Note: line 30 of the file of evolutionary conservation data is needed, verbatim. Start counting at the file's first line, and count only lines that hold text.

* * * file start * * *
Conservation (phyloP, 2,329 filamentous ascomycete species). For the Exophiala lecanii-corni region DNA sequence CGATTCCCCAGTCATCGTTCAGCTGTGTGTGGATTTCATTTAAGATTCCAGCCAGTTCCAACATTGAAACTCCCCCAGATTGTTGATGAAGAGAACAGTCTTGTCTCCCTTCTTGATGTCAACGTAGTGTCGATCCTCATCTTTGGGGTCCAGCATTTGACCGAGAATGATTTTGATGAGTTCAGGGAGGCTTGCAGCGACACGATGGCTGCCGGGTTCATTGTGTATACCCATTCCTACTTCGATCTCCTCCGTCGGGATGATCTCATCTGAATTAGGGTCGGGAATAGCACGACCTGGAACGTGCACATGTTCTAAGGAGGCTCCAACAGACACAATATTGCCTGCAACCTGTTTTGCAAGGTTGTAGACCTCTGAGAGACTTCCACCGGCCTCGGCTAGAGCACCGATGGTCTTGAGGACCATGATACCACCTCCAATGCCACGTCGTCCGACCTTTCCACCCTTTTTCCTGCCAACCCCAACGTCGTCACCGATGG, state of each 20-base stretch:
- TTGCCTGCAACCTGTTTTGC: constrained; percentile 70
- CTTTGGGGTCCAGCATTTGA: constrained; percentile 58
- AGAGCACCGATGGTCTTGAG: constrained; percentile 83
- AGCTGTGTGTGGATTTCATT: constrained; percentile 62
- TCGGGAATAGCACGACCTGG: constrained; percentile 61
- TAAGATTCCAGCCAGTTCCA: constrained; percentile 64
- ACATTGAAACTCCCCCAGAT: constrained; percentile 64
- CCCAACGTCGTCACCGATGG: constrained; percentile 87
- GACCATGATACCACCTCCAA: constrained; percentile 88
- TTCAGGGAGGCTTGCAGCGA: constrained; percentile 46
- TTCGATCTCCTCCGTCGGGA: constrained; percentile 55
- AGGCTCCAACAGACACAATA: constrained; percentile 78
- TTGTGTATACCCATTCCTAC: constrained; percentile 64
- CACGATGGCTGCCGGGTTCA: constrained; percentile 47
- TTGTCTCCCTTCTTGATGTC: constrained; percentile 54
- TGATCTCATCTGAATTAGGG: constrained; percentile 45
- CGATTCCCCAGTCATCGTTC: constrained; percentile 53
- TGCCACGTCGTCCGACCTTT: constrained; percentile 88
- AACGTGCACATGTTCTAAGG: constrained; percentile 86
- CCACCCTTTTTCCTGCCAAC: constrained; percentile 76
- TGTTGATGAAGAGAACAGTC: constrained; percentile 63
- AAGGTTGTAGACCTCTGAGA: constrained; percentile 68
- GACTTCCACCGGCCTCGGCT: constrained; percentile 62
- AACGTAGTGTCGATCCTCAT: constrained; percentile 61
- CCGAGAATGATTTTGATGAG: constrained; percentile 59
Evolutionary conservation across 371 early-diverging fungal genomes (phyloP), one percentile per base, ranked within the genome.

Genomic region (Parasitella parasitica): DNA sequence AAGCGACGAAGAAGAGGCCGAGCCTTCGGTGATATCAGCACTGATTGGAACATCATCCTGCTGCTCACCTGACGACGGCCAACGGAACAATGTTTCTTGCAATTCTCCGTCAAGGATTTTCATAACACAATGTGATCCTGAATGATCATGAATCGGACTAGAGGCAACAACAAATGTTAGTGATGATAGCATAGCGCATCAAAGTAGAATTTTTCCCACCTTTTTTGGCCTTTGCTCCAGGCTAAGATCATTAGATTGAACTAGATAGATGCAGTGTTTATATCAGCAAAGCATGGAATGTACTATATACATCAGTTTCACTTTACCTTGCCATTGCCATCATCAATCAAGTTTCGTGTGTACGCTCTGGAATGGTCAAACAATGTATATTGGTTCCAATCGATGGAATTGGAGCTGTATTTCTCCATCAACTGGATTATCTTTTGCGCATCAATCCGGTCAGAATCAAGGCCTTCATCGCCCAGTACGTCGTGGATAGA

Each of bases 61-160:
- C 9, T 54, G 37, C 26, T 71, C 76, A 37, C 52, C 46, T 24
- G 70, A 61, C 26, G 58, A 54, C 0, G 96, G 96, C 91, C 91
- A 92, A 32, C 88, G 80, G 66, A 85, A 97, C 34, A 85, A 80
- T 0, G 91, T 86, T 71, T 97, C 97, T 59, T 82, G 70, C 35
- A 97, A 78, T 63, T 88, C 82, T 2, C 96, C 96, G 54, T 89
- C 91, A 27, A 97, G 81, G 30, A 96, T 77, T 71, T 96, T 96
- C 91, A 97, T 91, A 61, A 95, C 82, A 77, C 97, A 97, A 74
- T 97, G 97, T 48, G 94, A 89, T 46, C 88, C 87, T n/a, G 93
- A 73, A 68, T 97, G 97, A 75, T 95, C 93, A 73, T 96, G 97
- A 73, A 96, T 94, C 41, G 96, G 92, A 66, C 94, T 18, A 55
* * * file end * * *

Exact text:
- C 9, T 54, G 37, C 26, T 71, C 76, A 37, C 52, C 46, T 24